My letter to politicians – Parallel Book Importation threat

Dear (Member of Parliament)
Canberra
AUSTRALIA

Re: Productivity Commission’s Report into Parallel Importation of Books into Australia

I am writing to voice my concern at the PC’s recommendations about lifting the Restrictions against Parallel Importation of Books.

I believe this move, if passed by Parliament will do great harm to the Australian publishing industry – not only through the loss of a great number of jobs, but also to the future of Australian books.

There is no guarantee that books will be cheaper under the PC’s recommended abolition of Territorial Copyright laws (even the Productivity Commission admits there is no guarantee of this). What it will do is open our book market up to a flood of foreign imports of editions of Australian books. Not only will it turn Australian publishing houses into the warehouses for their overseas branches, but it will send independent Australian publishing companies to the wall.

Another great concern is the fact that when Australian books are re-published in North America, they are changed to suit the US market. Nowhere is this more pertinent and worrying than that of children’s books – where spelling becomes Americanised, terms and idioms are sanitised, references to Australian places and experiences are deleted. Even the humour is adjusted so American children can understand Aussie humour, or taken out if they don’t.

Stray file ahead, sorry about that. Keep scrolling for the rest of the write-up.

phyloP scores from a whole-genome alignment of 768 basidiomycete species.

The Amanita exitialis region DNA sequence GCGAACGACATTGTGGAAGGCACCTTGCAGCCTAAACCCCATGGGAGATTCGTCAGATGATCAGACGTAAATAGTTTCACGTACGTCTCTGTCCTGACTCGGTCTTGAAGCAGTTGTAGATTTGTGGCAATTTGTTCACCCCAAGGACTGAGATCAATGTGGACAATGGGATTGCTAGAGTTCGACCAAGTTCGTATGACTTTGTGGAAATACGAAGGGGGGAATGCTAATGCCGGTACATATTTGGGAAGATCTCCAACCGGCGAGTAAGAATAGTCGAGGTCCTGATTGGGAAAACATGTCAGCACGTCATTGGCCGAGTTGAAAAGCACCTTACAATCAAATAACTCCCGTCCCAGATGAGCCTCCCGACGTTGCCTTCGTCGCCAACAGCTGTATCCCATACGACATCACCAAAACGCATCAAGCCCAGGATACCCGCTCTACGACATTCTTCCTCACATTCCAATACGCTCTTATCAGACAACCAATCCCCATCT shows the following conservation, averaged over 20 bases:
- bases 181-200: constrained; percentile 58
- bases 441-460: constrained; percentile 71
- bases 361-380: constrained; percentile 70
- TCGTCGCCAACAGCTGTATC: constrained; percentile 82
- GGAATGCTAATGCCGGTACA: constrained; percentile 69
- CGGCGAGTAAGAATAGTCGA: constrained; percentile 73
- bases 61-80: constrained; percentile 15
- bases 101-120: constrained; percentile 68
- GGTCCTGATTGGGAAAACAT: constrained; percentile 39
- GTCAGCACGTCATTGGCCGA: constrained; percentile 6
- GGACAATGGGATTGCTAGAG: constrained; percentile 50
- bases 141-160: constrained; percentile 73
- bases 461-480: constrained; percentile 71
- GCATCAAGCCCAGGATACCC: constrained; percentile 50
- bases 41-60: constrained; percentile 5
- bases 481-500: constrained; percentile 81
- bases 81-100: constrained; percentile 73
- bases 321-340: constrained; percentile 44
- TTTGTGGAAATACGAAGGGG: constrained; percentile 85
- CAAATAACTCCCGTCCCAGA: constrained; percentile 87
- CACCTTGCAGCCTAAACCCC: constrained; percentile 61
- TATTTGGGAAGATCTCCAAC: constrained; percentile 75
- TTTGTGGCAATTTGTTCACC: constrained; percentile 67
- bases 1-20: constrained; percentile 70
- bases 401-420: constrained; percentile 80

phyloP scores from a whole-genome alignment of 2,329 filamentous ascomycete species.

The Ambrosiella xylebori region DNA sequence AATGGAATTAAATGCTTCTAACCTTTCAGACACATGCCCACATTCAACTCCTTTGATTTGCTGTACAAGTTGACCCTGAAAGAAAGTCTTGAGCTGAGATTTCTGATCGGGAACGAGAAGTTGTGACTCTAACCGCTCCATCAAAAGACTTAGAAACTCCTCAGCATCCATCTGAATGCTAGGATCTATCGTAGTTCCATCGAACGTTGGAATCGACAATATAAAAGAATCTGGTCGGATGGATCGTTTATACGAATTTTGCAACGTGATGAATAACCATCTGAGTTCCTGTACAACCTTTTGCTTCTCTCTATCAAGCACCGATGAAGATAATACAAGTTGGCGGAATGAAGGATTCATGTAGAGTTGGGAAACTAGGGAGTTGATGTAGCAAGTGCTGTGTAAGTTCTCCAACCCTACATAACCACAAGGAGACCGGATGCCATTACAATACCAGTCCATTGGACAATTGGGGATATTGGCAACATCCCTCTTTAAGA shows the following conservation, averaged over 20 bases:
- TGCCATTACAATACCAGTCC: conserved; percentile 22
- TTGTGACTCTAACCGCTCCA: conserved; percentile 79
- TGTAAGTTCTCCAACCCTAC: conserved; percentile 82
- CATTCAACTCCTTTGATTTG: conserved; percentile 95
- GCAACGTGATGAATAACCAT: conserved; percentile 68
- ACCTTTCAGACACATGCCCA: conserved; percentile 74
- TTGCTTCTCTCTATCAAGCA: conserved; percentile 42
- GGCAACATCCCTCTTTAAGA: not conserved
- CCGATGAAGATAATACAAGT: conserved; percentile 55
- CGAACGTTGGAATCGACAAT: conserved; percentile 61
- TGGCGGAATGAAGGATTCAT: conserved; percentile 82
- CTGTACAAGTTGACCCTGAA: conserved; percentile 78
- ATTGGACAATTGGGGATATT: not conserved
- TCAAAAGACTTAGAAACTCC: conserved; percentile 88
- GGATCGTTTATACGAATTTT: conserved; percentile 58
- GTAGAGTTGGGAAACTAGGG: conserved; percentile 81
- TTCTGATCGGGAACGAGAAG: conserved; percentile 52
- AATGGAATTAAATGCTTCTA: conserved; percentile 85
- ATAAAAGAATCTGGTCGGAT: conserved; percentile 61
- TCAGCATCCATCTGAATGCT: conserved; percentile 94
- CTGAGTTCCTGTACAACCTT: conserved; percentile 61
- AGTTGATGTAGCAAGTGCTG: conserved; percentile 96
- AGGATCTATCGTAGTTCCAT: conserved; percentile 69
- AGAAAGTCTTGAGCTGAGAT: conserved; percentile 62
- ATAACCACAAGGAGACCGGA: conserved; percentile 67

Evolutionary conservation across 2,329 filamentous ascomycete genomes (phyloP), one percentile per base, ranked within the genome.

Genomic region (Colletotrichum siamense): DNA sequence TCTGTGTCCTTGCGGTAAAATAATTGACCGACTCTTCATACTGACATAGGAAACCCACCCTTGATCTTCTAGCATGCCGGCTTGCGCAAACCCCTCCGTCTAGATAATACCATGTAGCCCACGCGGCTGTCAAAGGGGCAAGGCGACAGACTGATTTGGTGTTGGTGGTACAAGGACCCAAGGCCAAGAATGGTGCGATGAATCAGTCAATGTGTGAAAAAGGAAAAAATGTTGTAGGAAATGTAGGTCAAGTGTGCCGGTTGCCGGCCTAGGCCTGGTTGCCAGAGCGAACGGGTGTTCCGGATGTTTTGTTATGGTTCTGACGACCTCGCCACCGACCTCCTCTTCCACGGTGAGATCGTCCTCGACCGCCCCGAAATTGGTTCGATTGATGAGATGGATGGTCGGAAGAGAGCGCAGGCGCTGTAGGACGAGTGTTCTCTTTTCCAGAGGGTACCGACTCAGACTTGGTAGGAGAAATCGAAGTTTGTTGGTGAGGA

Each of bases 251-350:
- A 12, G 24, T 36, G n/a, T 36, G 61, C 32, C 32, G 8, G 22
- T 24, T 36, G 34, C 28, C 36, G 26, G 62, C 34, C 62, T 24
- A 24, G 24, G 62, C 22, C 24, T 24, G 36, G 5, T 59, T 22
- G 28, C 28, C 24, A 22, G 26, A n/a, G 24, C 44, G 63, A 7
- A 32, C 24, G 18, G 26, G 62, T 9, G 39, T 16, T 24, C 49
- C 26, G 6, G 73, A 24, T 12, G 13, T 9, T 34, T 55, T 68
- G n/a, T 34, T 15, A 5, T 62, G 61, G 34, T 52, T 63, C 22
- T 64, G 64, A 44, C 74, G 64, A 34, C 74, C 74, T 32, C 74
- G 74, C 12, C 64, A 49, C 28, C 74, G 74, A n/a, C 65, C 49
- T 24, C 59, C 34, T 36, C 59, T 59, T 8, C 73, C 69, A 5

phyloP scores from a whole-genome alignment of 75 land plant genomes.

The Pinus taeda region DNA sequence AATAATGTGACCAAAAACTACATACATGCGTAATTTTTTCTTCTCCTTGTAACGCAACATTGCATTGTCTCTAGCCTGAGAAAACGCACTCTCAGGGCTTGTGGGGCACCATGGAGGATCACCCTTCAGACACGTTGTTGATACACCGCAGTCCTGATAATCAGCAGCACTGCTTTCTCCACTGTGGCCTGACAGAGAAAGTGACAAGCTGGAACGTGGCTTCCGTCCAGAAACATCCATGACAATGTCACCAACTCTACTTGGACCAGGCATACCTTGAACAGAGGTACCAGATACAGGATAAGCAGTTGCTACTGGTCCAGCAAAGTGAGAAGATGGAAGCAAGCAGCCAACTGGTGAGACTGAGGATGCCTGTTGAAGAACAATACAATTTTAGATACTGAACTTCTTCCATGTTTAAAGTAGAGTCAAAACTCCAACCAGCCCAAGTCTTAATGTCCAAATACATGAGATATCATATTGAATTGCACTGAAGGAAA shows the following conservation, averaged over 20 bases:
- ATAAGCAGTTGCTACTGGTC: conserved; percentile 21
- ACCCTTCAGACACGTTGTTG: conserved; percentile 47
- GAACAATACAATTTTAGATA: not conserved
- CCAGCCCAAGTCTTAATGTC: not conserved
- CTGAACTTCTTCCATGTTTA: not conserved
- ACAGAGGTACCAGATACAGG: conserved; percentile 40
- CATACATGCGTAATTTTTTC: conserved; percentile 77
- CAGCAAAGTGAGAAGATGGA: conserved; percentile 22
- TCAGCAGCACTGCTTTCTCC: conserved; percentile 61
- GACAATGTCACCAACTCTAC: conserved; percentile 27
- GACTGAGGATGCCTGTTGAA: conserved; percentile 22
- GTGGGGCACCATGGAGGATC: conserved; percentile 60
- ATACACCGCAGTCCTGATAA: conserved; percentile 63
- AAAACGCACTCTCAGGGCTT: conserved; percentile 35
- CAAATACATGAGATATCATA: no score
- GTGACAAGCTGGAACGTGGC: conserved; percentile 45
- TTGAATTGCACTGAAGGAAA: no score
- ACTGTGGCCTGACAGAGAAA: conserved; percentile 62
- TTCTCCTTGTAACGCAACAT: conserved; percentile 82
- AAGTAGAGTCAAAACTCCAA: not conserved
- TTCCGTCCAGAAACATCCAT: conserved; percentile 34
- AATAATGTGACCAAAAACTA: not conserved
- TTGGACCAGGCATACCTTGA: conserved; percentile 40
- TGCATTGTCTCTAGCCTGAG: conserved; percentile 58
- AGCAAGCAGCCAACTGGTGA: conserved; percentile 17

Now, that might be fine for Australian books being read by American children, and presently these editions are not allowed to be sold in Australian bookshops. But if the Parallel Import restrictions are lifted the American editions will become available in Australia. Children will be exposed to two versions of spelling at an age when they need hardly run the risk of literacy difficulties. Parents won’t know if their children are reading the true-blue Australian version or the pale, facsimiled American one, unless they know to look behind the cover.

I believe it is vital for Australia’s future as a nation that its children grow up with a firm grounding in the written language and the stories of their own country.

I hope the Australian Government will consider carefully the multitudes of submissions from committed people who believe in our viable publishing industry and the future of our unique Australian stories, and decide not to follow the Productivity Commissions’s recommendation to abolish restrictions on Parallel Importation of books.

Yours sincerely
Sheryl Gwyther – author

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5 thoughts on “My letter to politicians – Parallel Book Importation threat

  1. Hi Sheryl,
    Thanks for your stand against Parallel Importation of books into Australia and your above letter.
    Let’s hope we all make a difference

    Like

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